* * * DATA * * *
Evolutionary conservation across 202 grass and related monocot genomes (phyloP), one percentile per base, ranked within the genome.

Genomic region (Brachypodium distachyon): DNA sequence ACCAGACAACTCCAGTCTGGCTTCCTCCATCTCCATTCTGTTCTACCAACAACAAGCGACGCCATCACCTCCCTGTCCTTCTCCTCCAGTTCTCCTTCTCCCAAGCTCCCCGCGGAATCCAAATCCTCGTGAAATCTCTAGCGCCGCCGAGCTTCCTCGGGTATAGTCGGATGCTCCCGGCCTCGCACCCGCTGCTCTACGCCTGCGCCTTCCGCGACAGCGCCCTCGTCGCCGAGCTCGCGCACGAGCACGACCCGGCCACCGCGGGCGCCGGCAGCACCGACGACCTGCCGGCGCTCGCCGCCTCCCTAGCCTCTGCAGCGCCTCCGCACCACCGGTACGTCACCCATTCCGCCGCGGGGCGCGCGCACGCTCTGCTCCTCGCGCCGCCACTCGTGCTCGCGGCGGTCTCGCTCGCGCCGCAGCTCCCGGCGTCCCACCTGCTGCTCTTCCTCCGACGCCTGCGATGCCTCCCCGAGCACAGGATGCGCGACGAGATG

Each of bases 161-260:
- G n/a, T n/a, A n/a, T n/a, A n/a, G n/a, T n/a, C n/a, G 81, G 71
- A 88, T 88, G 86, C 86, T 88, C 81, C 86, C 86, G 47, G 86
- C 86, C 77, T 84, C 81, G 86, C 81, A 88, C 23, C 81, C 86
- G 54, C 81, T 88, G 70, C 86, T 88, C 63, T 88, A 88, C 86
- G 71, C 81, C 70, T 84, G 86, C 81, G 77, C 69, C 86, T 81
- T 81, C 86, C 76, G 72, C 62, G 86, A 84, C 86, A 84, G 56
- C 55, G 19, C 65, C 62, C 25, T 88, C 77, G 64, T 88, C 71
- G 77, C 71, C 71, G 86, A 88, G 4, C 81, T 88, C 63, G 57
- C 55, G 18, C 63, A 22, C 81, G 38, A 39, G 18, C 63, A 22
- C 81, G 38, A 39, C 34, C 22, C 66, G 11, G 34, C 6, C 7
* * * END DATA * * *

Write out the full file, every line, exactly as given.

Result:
Evolutionary conservation across 202 grass and related monocot genomes (phyloP), one percentile per base, ranked within the genome.

Genomic region (Brachypodium distachyon): DNA sequence ACCAGACAACTCCAGTCTGGCTTCCTCCATCTCCATTCTGTTCTACCAACAACAAGCGACGCCATCACCTCCCTGTCCTTCTCCTCCAGTTCTCCTTCTCCCAAGCTCCCCGCGGAATCCAAATCCTCGTGAAATCTCTAGCGCCGCCGAGCTTCCTCGGGTATAGTCGGATGCTCCCGGCCTCGCACCCGCTGCTCTACGCCTGCGCCTTCCGCGACAGCGCCCTCGTCGCCGAGCTCGCGCACGAGCACGACCCGGCCACCGCGGGCGCCGGCAGCACCGACGACCTGCCGGCGCTCGCCGCCTCCCTAGCCTCTGCAGCGCCTCCGCACCACCGGTACGTCACCCATTCCGCCGCGGGGCGCGCGCACGCTCTGCTCCTCGCGCCGCCACTCGTGCTCGCGGCGGTCTCGCTCGCGCCGCAGCTCCCGGCGTCCCACCTGCTGCTCTTCCTCCGACGCCTGCGATGCCTCCCCGAGCACAGGATGCGCGACGAGATG

Each of bases 161-260:
- G n/a, T n/a, A n/a, T n/a, A n/a, G n/a, T n/a, C n/a, G 81, G 71
- A 88, T 88, G 86, C 86, T 88, C 81, C 86, C 86, G 47, G 86
- C 86, C 77, T 84, C 81, G 86, C 81, A 88, C 23, C 81, C 86
- G 54, C 81, T 88, G 70, C 86, T 88, C 63, T 88, A 88, C 86
- G 71, C 81, C 70, T 84, G 86, C 81, G 77, C 69, C 86, T 81
- T 81, C 86, C 76, G 72, C 62, G 86, A 84, C 86, A 84, G 56
- C 55, G 19, C 65, C 62, C 25, T 88, C 77, G 64, T 88, C 71
- G 77, C 71, C 71, G 86, A 88, G 4, C 81, T 88, C 63, G 57
- C 55, G 18, C 63, A 22, C 81, G 38, A 39, G 18, C 63, A 22
- C 81, G 38, A 39, C 34, C 22, C 66, G 11, G 34, C 6, C 7